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House of Cards Season 2, Episode 9 Recap: The Road to Power

At one point during “Chapter 22,” Adam tries to impress upon Remy the gravity of his situation: “This is my life you’re fucking with.” Remy, impassive: “You and I are just pawns, Mr. Galloway.”

In House of Cards, everyone is just a pawn for the all-mighty Underwoods. This is great for snappy chess-themed one-liners, but it makes for pretty dull television (Netflix-ision?) because it means most characters aren’t characters at all. No one but Frank and Claire get to really have passion, vision, desires, hopes, weaknesses, histories; non-Underwoods exist only to demonstrate, through their failures, that Claire and Frank will always succeed.

You all know how I feel about Adam. So it’s a pretty major statement when I, renowned dismisser of all things Adam, say that I feel badly for this guy, who wanted nothing but to live out his stealth-photo-taking, loft-having dreams in peace. But he has come in contact with the Underwoods, who reverse-Midas the world and turn the lives of everyone they touch to misery.

Adam’s untrustworthy associate outs Adam to Remy, and Remy uses his seemingly limitless powers as a lobbyist to leak the photo Adam took of Claire while she was sleeping. This photo makes the cover of the D.C. Daily News, so, like the New York Post, I guess? Why not make a fake Gawker? Or, better yet, why not have some plot continuity and have the photo leak on Slugline? Would make way more sense in this internet age, but I guess dealing with the print-web divide is so last season.

So now the world knows that Claire fell asleep in Adam’s presence and — okay, let’s backtrack a moment. I mean, honestly, this seems like the easiest scandal in the world to weather. There are like 1,000 plausible explanations for that photograph, the easiest one being the lie the Underwoods end up telling the public: that Frank commissioned it as a birthday gift because Claire had worked with Adam before. It’s not a naked picture, or a photo of Adam and Claire making out, or a sex tape, or some racy selfie, or anything infidelity-related whatsoever. We live in a society in which government officials literally tweet pictures of their dicks, both solicited and aggressively not-solicited, to women all over the internet, and still go on to be the focus of semi-respectable New York Times Magazine cover profile stories and possibly even continued careers in government. I get that we still live in Hester Prynne’s America and Claire would be penalized more for this transgression than Frank would, but Claire’s not the elected official (technically, Frank was never elected either). So: It’s strange that a show like House of Cards, so willing to take it to the Cathedral Heights Metro when murder is in order, shies away from the real dirt when it comes to these other plotlines. If you want Claire to be humiliated, humiliate her! This is not humiliating. That is the most flattering sleeping photo ever. ZERO DROOL, PEOPLE. (Of course Claire never drools in her sleep, she looks like some magic angel goddess of cheekbone perfection even while unconscious.)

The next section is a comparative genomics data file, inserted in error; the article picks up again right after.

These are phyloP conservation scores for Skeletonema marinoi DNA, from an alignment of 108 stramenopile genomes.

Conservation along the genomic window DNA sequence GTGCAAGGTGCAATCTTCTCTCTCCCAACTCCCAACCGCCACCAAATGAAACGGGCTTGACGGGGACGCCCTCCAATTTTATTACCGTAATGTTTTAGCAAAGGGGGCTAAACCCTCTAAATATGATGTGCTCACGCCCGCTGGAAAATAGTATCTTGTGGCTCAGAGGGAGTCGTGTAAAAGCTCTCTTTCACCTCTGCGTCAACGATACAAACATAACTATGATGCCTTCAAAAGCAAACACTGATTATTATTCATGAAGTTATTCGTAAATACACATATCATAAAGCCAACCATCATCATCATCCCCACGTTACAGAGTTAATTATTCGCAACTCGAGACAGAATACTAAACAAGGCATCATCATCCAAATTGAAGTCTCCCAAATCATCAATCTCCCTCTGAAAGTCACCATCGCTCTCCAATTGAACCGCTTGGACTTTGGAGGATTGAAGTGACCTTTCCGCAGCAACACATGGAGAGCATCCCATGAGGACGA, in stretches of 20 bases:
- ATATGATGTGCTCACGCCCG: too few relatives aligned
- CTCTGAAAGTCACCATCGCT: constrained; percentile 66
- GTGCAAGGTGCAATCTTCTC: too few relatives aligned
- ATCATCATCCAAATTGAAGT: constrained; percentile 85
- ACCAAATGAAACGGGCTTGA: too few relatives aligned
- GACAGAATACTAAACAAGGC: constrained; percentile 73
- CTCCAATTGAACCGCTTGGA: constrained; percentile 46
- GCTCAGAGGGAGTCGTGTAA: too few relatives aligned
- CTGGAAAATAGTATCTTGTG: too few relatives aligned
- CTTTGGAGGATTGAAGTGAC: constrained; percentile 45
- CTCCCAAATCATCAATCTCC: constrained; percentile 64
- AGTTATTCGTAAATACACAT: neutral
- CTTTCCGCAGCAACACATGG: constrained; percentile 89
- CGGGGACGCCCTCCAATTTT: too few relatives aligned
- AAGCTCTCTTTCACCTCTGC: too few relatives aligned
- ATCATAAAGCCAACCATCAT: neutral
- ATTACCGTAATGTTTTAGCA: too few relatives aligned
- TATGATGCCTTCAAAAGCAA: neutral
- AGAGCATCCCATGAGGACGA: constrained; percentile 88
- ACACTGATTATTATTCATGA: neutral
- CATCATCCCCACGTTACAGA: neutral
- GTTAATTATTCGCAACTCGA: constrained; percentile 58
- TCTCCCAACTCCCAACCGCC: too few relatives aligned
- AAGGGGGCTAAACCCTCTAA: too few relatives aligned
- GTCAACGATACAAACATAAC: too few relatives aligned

Anyway, the world/the D.C. print-reading public has seen the “incriminating” photo, and this, for some reason, means Claire must lie to Adam and then lie to the public and then apologize to Adam about lying while ruining his life and bossing him around some more. Why can’t Adam just be in on the same story Claire and Frank are selling to the press? Claire says that if she and Adam “had the same story” that “the media would assume we were coordinating.” Umm, you know when people “have the same story”? When both of them are telling the truth!

There is a part of me that wonders if Claire makes this irrational decision because she gets a bad case of the feels when she finds out Adam went and got himself engaged to Inez. Inez, South America’s Keira Knightley, is from Bogotá (figures) and met Adam while she was doing some volunteering sort of thing that was too boring to follow (also figures) and her dad is some journalist/civil rights activist (more figuring) who got in trouble with the government (figures on figures), a tough spot Remy and Frank can leverage to make Adam obey their instructions.

Claire does tell Frank that “Part of me wishes that you’d be more upset” and Frank insists Claire ought to be more upset, because it’s his rivalry with Tusk that brought all this on in the first place. Frank, I am upset that your rivalry with Tusk — which is dull! It’s watching-paint-dry dull — is supposedly enough to propel this plot along. But that is obviously not what Claire is talking about. She wants Frank to be upset in a territorial, traditional-man way! Be upset, Frank, like a husband would be at his wife’s extramarital lover. (What’s the man-word for mistress? It should just be mistress, shouldn’t it? Do we not have a word for it? Language is so sexist, you guys.)